“A 16-mile loop touring the Almagre Mountains over Colorado Springs.”
— Allen Tanner
This ride tops close to 12,400 feet (3774m) with spectacular views of Pikes Peak and all surrounding canyons. Not an easy ride by any means, but well worth the pain.
This trail begins at Frosty's, and parking is available just off of Gold Camp Road
as accessed from Old Stage Road
. Alternatively, 4WD vehicles may be parked at the junction of Foresters Trail / Jones #701
and Nelson's Trail #672
Follow FS 379
up for several miles. The road is steep with loose rock, granite scree, and a moderate grade. Overall, this portion of the climb is not so bad, as it approaches 11,000 feet.
After 4.7 miles on FS 379
, take the north access road to climb FS Road 379A
. The first portion of this climb is also moderate as it nears the Almagre basin at 12,000 ft.
Bear south to continue the climb to the south peak. This road is a moderate grade, and not too loose. The south peak has views of the southern reaches of the Rampart Range and the Cripple Creek mine.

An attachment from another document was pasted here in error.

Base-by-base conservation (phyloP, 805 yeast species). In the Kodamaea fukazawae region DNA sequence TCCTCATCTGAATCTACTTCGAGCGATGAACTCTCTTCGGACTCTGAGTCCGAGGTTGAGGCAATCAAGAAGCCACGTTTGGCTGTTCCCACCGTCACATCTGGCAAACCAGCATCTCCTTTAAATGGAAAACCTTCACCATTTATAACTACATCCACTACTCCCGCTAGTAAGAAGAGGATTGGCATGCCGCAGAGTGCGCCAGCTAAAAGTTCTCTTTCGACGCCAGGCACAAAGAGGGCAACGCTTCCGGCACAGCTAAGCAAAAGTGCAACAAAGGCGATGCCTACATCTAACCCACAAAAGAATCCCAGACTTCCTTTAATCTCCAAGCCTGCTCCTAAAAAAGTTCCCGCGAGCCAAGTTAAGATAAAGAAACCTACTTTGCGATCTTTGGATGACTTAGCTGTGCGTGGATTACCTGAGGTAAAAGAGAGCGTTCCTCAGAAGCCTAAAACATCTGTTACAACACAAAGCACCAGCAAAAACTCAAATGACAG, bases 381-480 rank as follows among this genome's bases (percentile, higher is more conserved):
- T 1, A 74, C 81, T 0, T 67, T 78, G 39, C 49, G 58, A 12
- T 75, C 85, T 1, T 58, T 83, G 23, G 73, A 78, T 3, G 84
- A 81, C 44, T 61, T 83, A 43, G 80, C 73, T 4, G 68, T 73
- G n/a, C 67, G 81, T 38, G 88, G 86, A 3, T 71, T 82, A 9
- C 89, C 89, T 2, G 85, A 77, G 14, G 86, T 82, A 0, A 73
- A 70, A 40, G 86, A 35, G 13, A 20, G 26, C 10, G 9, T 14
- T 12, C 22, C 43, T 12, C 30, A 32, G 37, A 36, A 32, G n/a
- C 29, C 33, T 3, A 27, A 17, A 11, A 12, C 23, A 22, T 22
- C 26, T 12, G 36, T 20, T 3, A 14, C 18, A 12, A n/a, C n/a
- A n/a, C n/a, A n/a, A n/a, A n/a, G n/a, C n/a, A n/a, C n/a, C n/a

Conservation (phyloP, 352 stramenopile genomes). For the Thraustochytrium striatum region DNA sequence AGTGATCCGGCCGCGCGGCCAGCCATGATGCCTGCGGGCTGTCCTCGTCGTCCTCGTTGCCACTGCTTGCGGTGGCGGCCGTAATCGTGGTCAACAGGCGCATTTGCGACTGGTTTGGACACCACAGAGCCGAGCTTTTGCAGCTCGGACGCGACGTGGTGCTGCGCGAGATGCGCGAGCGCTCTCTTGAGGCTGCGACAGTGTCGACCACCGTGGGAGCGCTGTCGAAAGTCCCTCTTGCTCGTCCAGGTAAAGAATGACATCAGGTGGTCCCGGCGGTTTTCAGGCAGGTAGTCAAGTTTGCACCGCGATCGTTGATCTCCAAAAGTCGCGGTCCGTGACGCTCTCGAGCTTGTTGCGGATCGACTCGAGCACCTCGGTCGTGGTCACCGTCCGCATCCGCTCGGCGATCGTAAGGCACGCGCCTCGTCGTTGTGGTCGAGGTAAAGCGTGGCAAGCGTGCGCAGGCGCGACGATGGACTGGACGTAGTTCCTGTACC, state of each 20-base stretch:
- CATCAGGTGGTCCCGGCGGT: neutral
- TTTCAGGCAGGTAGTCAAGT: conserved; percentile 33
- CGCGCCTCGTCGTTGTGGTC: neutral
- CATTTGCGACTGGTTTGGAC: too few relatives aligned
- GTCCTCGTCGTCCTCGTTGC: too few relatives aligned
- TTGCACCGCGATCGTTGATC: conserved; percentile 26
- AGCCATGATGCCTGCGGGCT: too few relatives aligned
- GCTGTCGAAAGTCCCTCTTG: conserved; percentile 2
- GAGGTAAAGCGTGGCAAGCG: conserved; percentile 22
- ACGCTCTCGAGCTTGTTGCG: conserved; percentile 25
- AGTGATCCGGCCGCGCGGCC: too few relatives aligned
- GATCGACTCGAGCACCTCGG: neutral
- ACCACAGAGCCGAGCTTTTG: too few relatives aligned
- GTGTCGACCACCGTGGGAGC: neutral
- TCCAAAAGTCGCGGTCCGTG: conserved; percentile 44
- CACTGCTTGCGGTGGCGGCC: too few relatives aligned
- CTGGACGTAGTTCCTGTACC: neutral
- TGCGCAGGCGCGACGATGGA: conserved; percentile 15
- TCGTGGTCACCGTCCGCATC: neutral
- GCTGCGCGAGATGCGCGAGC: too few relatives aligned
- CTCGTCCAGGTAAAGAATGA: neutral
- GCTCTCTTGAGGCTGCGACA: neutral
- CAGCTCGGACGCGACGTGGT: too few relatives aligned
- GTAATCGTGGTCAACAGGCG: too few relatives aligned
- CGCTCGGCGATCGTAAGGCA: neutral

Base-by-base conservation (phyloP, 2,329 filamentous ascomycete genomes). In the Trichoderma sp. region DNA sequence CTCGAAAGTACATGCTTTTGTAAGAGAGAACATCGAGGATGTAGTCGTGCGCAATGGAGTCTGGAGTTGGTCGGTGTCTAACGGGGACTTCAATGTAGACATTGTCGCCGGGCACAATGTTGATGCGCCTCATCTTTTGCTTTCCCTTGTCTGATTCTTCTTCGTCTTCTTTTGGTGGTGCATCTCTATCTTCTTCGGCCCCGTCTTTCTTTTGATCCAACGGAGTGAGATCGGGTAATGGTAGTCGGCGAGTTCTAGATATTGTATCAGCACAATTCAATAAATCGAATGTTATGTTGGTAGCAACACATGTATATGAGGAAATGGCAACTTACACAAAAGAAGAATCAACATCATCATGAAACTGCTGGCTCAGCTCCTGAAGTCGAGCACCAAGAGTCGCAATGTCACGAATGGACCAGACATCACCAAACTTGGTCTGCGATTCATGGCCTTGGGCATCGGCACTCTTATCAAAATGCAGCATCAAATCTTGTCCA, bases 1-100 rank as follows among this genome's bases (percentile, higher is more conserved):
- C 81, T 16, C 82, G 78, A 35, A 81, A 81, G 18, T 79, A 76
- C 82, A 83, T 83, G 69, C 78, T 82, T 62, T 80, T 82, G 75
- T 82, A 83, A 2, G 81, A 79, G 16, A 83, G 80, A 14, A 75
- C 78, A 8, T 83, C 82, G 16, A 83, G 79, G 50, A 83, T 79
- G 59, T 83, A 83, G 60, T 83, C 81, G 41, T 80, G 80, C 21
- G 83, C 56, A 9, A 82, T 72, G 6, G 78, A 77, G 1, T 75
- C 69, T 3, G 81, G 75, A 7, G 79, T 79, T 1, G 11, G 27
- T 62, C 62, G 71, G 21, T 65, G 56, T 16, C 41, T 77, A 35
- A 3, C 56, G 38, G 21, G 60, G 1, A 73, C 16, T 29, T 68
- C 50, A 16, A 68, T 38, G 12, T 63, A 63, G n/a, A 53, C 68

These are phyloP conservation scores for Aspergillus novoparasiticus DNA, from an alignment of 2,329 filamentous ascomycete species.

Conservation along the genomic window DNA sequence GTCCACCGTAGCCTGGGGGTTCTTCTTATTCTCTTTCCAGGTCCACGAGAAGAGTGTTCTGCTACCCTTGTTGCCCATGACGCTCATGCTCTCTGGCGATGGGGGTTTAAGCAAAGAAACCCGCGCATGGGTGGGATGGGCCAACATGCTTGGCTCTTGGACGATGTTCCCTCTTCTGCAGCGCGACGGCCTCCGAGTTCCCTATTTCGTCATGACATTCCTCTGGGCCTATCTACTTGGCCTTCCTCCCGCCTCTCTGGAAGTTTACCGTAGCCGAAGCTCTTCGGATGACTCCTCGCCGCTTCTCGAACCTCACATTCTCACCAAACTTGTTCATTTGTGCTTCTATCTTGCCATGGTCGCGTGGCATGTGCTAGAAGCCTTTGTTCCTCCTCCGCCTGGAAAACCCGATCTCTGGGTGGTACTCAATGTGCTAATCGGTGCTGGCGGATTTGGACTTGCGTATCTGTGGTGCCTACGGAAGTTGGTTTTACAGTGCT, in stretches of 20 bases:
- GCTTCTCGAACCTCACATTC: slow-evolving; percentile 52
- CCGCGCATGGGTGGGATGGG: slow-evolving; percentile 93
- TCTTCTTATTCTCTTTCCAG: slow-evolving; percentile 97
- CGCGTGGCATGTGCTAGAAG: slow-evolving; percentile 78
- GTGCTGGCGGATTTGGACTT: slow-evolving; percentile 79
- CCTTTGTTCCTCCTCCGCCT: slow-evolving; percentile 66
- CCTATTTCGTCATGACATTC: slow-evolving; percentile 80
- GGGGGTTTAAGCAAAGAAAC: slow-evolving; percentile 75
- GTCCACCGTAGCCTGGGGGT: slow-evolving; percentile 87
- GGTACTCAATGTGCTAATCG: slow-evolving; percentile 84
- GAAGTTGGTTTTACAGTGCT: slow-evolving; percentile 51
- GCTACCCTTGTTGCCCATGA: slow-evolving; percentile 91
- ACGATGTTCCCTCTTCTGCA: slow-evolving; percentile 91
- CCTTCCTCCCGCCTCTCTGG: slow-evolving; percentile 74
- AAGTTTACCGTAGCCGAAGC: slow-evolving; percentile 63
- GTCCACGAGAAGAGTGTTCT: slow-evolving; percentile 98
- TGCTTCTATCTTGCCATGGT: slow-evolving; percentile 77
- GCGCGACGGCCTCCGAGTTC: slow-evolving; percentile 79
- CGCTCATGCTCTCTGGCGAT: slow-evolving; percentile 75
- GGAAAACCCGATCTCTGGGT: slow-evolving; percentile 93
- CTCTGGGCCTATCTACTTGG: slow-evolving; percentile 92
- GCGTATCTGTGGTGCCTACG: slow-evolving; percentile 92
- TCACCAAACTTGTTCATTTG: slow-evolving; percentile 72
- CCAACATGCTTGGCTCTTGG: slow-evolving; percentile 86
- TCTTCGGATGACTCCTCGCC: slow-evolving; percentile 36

Descend back to the basin to reach the takeoff for the Almagre North Peak
climb. This trail is brutal with lots of loose Pike's scree, rocks, and boulders. There are several hike-a-bike sections that make it a challenge.
The view from the N. Almagre Peak is breathtaking. Pikes Peak lies to the north, high-altitude reservoirs are visible to the west, and the entire Cheyenne Canyon trail network is visible to the east. Definitely worth the climb.
Descend back down to the basin.
The takeoff for North Cheyenne Creek Trail is just past the south side of the dam. The descent is steep and treacherous with lots of loose Pike's gravel. The trail eventually feeds into Foresters Trail / Jones #701
, and this trail is taken back to FS Road 381
Descend back to the trailhead to complete the loop.
History & Background
Almagre North Peak
is the 2nd highest peak on the Colorado Springs skyline, rising close to 12,400 feet/3774m.
Almagre is Spanish for red ochre and was the original name given to Pikes Peak and the surrounding area by Spanish explorers due to the rock's unique color. In 1779, Governor Don Juan Bautista de Anza of New Mexico officially named these mountains La Sierra del Almagre.